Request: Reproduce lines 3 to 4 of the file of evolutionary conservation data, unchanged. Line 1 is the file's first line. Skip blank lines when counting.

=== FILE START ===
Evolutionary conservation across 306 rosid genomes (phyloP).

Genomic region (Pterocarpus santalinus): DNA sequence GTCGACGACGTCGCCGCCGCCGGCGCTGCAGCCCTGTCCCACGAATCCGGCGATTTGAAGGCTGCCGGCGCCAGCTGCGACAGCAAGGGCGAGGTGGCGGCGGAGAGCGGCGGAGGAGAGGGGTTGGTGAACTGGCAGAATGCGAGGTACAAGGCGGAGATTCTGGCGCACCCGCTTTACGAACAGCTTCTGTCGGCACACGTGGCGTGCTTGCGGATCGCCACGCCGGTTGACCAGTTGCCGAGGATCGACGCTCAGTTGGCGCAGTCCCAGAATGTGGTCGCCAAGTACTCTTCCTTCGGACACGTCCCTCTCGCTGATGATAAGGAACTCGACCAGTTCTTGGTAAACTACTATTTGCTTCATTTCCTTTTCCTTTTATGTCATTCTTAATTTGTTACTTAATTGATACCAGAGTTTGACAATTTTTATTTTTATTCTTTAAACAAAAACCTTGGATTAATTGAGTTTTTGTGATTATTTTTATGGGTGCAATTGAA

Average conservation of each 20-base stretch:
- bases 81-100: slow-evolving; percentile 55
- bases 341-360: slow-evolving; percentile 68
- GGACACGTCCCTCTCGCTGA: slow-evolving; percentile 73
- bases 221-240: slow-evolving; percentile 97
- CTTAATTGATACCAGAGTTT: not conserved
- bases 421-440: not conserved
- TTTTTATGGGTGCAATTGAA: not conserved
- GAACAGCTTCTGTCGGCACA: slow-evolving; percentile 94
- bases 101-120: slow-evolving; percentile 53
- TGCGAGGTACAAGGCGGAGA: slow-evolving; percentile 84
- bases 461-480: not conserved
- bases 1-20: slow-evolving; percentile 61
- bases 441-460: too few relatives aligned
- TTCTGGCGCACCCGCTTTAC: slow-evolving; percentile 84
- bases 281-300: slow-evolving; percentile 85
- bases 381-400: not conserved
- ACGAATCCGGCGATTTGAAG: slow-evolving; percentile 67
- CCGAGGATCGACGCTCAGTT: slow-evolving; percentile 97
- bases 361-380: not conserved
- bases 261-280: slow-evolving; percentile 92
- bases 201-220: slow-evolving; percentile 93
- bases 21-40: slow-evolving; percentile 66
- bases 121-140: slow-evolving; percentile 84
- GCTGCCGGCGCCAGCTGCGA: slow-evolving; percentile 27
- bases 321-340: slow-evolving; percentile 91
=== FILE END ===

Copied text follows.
Average conservation of each 20-base stretch:
- bases 81-100: slow-evolving; percentile 55